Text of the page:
Streaming Review: The Hardy Boys, Season One

The latest Hardy Boys series was released in December 2020 by Hulu and in the Spring of 2021 on YTV in Canada. The series itself was filmed in Canada.

The Plot 

The Hardy brothers: Sixteen-year-old Frank (Rohan Campbell) and twelve-year-old Joe (Alexander Elliott) live in “The City” (No word on whether they’ve ever met The Tick). Their world is shattered when their mother is killed.

Their detective father (James Tupper) decides the best possible thing he can do is to dump the boys on his wife’s sister Trudy (Bea Santos) in his wife’s hometown, so he can go investigate a case that relates to his wife’s killing. The hometown is dominated by their mother’s estranged mother Gloria Esterbrook (Linda Thorson, The Avengers) and she has plans of her own for Frank and Joe. Frank and Joe begin to find what they believe to be clues to their mother’s death.

What Works

In my initial review of the first episode, I was not happy that the show’s creators saw fit to back away from the typical close ages that Frank and Joe share in the books, but I can’t help but feel the age gap works.

In the books, Frank and Joe are essentially peers. Frank’s a Senior, Joe’s a Junior, and that’s about it. By putting four years between them, they do a lot of things. They more easily have the two go to separate locations. They each have their own distinct friend group, with Joe particularly close to the adopted daughter of a local police lieutenant Biff Hooper (Riley O’Donnell) The decision also adds a level of drama and conflict between the brothers that you just don’t get in the books. So for a series like this, I can look back and see they made the right decision.

The era of the series is not discussed but it’s clear it’s set before the Internet which makes for a lot more interesting adventure. They have to actually find out things rather than ask Google or search an app. They can’t just be called on a cell phone. Watching this series makes you realize how hard our device-saturated world makes the work of the writer.

The story also does have some consequences and dwell on things that were rarely addressed in the kid’s mysteries I saw. Frank, Joe, and their friends tell lies and deceive a lot of people, including the local police, in order to continue their investigation. There are consequences to this that do pay out and they have to deal with these consequences. Also, Fenton leaving his grieving boys alone for weeks on end is also called out.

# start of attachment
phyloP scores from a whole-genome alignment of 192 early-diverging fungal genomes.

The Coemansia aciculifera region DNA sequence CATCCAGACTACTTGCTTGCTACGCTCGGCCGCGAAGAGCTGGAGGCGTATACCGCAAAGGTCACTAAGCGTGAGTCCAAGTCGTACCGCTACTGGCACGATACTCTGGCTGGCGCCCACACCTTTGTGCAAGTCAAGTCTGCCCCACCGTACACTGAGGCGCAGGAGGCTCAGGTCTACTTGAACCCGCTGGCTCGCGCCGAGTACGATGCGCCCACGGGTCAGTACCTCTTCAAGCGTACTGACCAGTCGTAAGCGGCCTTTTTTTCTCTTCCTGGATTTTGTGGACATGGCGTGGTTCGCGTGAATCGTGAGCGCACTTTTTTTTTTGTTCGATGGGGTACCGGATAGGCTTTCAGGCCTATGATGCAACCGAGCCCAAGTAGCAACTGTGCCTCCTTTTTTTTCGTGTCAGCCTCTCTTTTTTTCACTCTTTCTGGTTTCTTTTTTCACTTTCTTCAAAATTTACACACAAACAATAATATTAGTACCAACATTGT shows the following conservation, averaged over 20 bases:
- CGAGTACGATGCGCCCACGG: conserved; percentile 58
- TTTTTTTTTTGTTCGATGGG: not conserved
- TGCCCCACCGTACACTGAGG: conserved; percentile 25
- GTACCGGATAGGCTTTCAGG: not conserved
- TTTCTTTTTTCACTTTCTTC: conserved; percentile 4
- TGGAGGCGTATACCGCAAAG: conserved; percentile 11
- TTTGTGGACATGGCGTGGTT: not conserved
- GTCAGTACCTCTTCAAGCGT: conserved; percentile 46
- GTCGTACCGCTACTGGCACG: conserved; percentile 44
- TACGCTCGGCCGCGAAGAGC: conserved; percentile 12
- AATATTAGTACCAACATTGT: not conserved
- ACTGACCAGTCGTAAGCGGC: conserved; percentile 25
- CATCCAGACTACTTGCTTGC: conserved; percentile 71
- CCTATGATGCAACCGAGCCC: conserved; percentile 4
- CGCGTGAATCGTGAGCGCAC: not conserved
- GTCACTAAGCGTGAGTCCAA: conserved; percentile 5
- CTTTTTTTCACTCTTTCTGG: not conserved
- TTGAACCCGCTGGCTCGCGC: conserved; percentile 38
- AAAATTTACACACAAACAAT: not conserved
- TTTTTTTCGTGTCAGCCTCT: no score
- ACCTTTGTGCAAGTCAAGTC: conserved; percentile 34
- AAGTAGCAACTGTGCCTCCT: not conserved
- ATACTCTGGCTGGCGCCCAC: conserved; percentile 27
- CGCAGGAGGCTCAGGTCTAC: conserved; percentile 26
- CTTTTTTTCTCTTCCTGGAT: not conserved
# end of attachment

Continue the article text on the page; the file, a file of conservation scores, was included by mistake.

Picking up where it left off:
In that vain, I think Trudy’s an interesting character. In years past, she’d be the typical clueless adult that the Hardy Boys would run rings around. While initially she fills that bill, she’s not a fool and while she’s not a detective, you don’t have to be one to figure out the Hardy Brothers are hiding something. The way her character is handled is interesting as well as who she is by the end of the story.

Linda Thorson is always a delight and her performance as Gloria Esterbrooke is intriguing. Esterbrooke is written as a character you’re not supposed to figure out what exactly she’s up or or where she stands, and Thorson’s performance is pitch perfect. She makes every scene she’s in better.

The mystery itself has some good twists and intriguing elements that definitely keep the guessing going. Also compared to the storyline of the Nancy Drew TV series, this series didn’t go near as dark.

What Doesn’t Work

With a single storyline for a kids/teen show told over thirteen forty-five minute episodes, this series is too long. While there are some interesting features of this series as we talked about above, the major approaches to the making the series last longer is padding out the story or making it more convoluted than it needs to be.

The great example of both points is the effort by Frank’s grandmother to recruit him into an elite private school. This is a huge focus of Gloria’s efforts for several episodes, quite a bit of time spent there by Frank and the story goes….nowhere. It’s a tedious plot point that’s given so much airtime because we’ve got more than nine hours of story time to fill.

It’s also what we’re told the stakes of the adventure might be. A typical kids mystery will have the kids save a town or a farm. By the end of this, the fate of all humanity hinges on what three guys found in a cave near a small town and what the Hardys do about it. And because this plays into the solution, the solution to the mystery is also ludicrous.

That’s just ridiculous and what’s even more ridiculous is having the kids go around and enroll in school (because Fenton’s long absence pressed through Summer.) Then there’s the question of which girl Frank likes, is it Callie or the new girl at school? These sort of questions are trivial when the fate of the world is at stake. As it is, these just get added to the padding and there’s a lot of it.

Of course, it would be fair to point out that by its nature, the story is not made for me. However, it’s hard for me to imagine Generation Z and Generation Alpha being into a padded thirteen episode series that’s set when their parents were kids.

The Hardy Boys wasn’t bad, but it wasn’t good. It teased a second season, which is coming, but I have no interest in seeing it. I could see some parents thinking this might be a good way to introduce their kids to detective stories, but I think there are better options. The series was set in the 1980s and 90s and was so authentic to the era that it could have been released then. There are a good number of kid-based detective TV shows and movies that were made in this era that are better than the Hardy Boys and available on DVD.

Rating: 3.0 out of 5

Leave a Reply

Your email address will not be published.

This site uses Akismet to reduce spam. Learn how your comment data is processed.